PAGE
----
From last year’s Oklahoma Inc. to this year, the state’s three manufacturing companies that are traded on major markets swung widely in the ratings, and only one moved up on the chart.
Orchids Paper Products Co. — 36 years old and stock symbol “TIS” on the New York Stock Exchange — shot to No. 3 from No. 28. The Pryor-based manufacturer makes toilet paper, towels and napkins, which are sold largely regionally.
Conversely, Tulsa-based AAON Inc. — 25 years old and AAON on the Nasdaq Global Select Market — which makes industrial and commercial air conditioning and heating equipment primarily for the U.S. and Canada, fell 10 spaces to No. 25. And Oklahoma City-based LSB Industries — No. 44, and LXU on the NYSE — which produces climate control devices and chemicals for mining and agriculture, for clients in Canada, the Middle East, Mexico, Central and South America, Europe, and South and East Asia, plummeted from No. 1 to No. 32 on the 36-company list.
The three manufacturers’ gains in earnings per share ranged from 114 percent to 12.2 percent to 1.5 percent, respectively. But LSB, after repairing a damaged chemical plant in Arkansas, recently set 52-week highs in its shares.
Three other Oklahoma manufacturing companies that are ranked on the over-the-counter list had the same mixed bag on Oklahoma Inc.
Though Tulsa-based recyclable plastic pallet manufacturer Greystone Logistics posted a gain in earnings per share of 333.3 percent, 9-year-old Totally Green Inc. of Tulsa — which makes organic food processing systems and compostable packaging alternatives for convention centers, corporations, government agencies, hospitals and universities — was flat. Meanwhile, Webco Industries Inc. — a 43-year-old Sand Springs company that makes carbon steel, stainless steel and other metal tubular products for various industries — posted an 18.5 percent drop in share price.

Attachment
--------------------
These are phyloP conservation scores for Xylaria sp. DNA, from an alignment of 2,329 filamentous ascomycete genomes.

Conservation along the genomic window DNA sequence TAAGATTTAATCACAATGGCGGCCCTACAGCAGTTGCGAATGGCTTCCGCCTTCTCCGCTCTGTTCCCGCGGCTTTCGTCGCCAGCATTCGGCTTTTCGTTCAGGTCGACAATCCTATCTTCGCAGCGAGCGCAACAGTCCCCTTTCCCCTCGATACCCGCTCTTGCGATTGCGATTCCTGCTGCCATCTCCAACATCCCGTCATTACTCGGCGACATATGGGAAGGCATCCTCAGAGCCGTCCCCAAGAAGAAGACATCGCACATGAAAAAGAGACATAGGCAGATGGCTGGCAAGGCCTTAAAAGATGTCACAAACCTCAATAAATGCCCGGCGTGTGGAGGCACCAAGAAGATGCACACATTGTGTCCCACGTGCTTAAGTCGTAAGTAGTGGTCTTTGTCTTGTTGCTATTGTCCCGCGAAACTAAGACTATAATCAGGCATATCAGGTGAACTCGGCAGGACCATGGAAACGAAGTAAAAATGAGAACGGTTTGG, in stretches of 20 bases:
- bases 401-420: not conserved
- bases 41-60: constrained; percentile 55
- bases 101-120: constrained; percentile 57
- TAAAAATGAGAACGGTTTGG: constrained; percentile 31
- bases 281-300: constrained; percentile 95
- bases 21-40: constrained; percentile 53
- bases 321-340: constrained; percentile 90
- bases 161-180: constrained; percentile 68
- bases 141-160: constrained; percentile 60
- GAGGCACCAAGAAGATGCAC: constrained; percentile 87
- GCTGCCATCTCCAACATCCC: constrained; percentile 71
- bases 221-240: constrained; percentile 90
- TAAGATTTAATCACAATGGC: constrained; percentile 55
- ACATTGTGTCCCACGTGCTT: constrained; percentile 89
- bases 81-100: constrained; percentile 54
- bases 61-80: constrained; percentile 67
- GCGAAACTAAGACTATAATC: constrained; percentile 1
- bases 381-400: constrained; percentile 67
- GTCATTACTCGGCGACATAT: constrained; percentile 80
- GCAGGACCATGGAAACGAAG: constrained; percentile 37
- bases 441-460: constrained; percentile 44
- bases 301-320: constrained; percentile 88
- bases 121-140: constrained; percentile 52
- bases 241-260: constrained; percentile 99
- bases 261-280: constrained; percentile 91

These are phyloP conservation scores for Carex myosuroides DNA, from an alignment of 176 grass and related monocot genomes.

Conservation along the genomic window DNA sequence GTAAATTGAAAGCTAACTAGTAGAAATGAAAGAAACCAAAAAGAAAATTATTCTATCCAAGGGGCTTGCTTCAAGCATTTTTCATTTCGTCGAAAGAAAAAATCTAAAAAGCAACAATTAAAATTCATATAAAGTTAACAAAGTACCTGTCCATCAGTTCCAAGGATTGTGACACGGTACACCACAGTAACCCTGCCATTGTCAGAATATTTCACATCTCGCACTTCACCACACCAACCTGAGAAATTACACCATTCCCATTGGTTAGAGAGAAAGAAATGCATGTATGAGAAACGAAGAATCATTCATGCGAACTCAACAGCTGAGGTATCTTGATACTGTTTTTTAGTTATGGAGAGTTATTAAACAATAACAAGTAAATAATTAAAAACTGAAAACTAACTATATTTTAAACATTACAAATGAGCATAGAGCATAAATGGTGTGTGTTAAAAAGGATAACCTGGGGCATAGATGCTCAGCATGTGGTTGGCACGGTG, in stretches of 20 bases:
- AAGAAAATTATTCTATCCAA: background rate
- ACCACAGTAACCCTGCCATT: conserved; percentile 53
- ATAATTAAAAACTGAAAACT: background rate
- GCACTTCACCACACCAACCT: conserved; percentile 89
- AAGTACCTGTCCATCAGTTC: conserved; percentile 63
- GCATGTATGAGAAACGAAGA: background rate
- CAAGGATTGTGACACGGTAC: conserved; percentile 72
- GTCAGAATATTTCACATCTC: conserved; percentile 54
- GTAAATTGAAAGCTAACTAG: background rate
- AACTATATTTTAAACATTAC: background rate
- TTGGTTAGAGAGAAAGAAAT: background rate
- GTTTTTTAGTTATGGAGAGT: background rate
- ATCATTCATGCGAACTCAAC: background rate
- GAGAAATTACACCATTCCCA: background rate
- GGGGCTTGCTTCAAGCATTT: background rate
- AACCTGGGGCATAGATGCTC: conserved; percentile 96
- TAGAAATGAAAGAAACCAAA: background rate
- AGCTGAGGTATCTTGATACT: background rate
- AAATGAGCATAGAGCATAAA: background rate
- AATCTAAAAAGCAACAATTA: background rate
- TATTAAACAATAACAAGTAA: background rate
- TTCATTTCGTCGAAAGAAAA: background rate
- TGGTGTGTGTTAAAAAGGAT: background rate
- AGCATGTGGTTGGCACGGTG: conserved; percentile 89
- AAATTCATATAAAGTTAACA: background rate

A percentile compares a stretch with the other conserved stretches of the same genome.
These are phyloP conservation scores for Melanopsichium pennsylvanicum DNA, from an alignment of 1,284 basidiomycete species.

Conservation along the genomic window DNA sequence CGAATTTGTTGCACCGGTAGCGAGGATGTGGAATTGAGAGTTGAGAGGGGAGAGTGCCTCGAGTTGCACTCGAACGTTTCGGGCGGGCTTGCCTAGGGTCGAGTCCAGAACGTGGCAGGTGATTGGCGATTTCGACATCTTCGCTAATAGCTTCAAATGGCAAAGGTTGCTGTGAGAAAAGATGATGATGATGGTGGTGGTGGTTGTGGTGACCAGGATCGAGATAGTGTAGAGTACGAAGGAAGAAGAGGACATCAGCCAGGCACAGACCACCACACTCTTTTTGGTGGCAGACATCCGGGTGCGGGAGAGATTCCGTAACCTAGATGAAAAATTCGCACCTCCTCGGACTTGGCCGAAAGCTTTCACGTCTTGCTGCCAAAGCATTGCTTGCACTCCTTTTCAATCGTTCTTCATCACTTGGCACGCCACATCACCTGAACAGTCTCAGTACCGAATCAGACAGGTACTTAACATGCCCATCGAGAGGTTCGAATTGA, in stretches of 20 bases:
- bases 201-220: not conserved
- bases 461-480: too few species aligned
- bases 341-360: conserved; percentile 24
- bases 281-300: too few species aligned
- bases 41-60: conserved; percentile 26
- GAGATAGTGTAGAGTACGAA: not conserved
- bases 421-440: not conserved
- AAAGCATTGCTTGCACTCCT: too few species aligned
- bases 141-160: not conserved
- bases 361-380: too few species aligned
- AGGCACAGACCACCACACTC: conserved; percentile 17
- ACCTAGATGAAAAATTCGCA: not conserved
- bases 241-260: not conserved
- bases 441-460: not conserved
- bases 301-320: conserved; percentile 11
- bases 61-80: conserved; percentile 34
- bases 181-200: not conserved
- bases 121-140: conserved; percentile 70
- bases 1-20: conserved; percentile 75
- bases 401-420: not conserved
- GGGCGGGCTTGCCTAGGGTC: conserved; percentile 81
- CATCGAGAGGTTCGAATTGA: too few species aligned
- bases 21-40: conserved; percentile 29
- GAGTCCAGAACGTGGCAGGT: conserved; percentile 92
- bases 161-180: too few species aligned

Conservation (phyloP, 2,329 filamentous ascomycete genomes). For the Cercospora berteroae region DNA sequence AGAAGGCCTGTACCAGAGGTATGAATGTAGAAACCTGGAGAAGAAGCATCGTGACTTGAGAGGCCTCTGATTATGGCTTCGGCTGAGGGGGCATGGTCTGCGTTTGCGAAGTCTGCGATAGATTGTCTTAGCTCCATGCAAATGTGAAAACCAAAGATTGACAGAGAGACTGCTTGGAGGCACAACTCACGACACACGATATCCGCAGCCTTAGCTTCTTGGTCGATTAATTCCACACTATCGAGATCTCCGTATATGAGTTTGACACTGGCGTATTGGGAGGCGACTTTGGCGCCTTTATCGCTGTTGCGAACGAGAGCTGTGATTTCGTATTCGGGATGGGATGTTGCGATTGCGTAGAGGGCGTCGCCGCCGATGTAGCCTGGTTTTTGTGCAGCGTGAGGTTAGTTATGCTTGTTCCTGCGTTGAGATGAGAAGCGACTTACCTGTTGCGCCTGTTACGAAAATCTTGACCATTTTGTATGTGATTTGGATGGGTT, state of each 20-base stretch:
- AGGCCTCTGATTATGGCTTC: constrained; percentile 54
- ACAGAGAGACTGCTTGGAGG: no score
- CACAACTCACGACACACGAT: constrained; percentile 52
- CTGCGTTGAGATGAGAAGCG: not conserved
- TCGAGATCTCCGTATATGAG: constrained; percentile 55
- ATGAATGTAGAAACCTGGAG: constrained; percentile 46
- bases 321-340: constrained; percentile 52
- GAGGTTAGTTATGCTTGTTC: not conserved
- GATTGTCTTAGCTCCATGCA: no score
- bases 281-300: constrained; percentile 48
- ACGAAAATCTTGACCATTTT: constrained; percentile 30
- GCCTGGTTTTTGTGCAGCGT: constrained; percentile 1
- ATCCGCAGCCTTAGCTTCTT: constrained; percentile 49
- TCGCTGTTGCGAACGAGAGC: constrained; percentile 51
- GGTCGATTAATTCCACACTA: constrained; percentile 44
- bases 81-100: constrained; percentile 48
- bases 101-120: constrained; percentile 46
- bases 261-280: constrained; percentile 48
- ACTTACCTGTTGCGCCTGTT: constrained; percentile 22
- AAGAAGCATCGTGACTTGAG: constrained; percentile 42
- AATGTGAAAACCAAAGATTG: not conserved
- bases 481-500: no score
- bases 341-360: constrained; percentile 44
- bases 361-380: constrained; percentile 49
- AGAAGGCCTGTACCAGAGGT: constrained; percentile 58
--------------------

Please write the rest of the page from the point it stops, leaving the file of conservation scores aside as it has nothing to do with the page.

Despite the mishmash ratings, industry observers say the state’s manufacturing sector is showing signs of recovery.
Employment in the sector hasn’t returned to the highs of the early ’90s, but it’s back to pre-recession levels, said Chuck Prucha, president of the Oklahoma Manufacturing Alliance.
State manufacturers, Prucha said, have learned to work leaner and smarter, using robotics, numeric-controlled equipment and other technologies. Moreover, many manufacturers, who may have moved production to China and elsewhere overseas, have brought back production because, among other things, a significant difference in product quality and the high cost of fuel.
“Just the costs of transportation to and from can add more costs than expected,” said Prucha, who for 25 years owned an Oklahoma machinery manufacturing company that moved production to Mexico and back.
As of August, the manufacturing sector accounted for 8.6 percent of the state’s employment, with about 137,400 employees, said Lynn Gray, an economist with the Oklahoma Employment Security Commission.
“Manufacturing is an industry that is a significant driver in our jobs recovery,” Gray said. Since the recession low in January 2010, the sector has added 20.4 percent of the new jobs, or 16,300 of 79,900.
During the past 12 months alone, Oklahoma’s manufacturing industry has gained 7,700 jobs or 5.9 percent, compared with a 2.9 percent jobs gain for the state as a whole, Gray said.